Boeing and Spirit withdraw engineers from Aerion AS2 supersonic business jet


The “long business” of supersonic business jet development can wait one or two more years, according to Richard Aboulafia, Vice President, Analysis, Teal Group Corporation.

Referring to the announcement that Boeing and Spirit Aerosystems are dismantling their engineering teams assisting development of Aerion’s AS2 project, Aboulafia told Corporate Jet Investor: “If you look at the long history of SSBJ [supersonic business jet] concepts and Aerion, ironically, time ceases to have any meaning.”

Aerion recently announced its first flight of the AS2, due in 2024, had been delayed until 2025. Aboulafia said the idea of a supersonic business jet has been around for years, indicating that any extra time required in development would not come as a surprise.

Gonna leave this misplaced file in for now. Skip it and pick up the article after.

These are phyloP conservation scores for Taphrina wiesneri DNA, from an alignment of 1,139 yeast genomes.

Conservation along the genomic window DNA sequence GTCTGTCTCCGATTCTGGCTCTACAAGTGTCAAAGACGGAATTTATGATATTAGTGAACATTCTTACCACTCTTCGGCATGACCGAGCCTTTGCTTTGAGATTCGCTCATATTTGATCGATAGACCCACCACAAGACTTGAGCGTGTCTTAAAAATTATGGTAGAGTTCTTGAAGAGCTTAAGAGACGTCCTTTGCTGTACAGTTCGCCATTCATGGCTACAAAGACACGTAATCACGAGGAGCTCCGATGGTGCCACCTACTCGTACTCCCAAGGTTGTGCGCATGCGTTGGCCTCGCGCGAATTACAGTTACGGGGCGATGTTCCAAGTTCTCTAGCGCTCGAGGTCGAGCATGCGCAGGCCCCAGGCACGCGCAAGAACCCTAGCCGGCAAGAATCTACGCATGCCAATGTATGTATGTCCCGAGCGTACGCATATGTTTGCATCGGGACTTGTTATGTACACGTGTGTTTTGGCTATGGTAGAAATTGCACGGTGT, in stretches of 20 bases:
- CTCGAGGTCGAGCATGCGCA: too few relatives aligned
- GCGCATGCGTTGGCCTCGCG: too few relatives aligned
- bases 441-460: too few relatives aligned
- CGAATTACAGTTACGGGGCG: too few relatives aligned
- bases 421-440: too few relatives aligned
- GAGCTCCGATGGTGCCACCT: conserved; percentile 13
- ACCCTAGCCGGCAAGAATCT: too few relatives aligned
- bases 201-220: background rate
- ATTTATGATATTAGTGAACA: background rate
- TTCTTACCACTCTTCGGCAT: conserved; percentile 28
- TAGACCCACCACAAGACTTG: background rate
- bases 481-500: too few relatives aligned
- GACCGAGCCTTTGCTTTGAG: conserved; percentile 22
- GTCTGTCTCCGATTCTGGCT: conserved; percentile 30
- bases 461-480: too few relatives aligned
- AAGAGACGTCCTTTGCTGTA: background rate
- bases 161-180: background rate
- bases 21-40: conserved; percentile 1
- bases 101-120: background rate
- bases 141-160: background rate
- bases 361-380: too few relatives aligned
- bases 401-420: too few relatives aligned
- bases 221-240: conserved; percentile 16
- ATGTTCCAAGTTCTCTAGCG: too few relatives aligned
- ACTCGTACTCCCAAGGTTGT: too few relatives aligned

“The idea has been around for decades, as has Aerion. They’ve attempted to work with Airbus and Lockheed Martin. Boeing is more promising, but hardly a guarantee of success. And many other companies have looked at the concept too. One or two years won’t matter. In other words, either this works or it doesn’t. We’ll see.”

Nicolas Jouan, aerospace and defence analyst, GlobalData, offered his view on the announcement: “Boeing and Spirit Aerosystem’s decision to seemingly abandon their Aerion AS2 supersonic business jet programme may be hasty, as even if commercial airlines suffer from a lack of demand from the general population of travellers, it is likely that high-end business travel will recover as soon as the global economy restarts. Supersonic business jets, unbothered by new social distancing regulations and cheap oil prices, could be a rare glimpse of hope in the commercial aviation industry.”